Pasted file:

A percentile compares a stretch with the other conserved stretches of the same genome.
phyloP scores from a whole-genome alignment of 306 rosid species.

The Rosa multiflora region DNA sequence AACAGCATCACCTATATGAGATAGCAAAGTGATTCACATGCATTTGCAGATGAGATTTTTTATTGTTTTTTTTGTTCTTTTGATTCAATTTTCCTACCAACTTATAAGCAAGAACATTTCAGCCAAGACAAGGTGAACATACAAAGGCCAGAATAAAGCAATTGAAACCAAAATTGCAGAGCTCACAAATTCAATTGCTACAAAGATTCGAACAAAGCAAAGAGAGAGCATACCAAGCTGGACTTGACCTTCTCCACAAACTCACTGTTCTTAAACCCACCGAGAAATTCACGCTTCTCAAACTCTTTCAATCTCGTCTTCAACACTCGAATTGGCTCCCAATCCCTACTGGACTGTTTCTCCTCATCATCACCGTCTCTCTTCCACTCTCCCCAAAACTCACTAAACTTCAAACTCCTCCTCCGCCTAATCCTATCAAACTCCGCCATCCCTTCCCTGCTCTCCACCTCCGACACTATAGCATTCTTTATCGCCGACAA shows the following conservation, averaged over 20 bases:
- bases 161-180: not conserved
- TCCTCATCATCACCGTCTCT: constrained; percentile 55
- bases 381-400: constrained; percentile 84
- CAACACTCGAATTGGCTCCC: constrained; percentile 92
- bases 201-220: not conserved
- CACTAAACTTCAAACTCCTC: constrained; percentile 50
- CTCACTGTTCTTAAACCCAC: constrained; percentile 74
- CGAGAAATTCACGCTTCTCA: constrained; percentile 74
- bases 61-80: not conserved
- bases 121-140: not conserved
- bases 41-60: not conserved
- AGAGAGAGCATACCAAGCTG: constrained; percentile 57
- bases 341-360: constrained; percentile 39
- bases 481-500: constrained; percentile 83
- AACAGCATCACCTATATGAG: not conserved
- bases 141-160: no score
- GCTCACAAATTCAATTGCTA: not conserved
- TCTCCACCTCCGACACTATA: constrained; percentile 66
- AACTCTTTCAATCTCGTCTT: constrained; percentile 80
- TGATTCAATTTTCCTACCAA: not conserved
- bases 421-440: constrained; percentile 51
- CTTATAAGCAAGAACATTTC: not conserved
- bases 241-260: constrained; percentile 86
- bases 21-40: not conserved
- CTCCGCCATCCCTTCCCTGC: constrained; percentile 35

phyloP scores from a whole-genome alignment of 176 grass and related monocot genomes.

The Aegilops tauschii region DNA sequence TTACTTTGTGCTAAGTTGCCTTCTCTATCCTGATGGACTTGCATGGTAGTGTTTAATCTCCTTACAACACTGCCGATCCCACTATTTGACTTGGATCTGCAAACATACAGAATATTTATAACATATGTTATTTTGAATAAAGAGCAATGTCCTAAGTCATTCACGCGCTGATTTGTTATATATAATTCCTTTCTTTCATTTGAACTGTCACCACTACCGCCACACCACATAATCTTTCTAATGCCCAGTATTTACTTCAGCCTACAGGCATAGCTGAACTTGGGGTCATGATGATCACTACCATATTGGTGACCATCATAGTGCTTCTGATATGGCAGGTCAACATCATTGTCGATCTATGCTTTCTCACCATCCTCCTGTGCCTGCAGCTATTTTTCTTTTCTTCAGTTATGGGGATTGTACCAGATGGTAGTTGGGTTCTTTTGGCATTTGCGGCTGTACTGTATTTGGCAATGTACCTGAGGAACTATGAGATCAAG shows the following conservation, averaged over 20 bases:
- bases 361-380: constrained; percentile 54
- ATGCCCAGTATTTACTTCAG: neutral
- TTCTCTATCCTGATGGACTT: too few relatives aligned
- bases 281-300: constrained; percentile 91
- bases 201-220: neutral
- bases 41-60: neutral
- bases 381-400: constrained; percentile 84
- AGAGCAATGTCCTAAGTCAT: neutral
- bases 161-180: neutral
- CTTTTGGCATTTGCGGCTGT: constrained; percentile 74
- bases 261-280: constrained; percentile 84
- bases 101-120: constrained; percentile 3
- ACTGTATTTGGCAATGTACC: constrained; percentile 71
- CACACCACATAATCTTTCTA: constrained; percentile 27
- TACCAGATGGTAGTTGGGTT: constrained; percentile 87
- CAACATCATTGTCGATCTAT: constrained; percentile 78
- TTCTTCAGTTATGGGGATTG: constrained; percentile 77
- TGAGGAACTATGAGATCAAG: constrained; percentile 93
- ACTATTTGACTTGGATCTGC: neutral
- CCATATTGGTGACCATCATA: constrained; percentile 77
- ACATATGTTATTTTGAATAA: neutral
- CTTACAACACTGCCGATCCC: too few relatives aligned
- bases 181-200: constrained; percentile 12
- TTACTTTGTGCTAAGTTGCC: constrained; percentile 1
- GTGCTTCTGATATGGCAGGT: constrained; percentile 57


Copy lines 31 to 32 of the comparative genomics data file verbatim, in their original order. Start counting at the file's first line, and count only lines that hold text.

- bases 361-380: constrained; percentile 54
- ATGCCCAGTATTTACTTCAG: neutral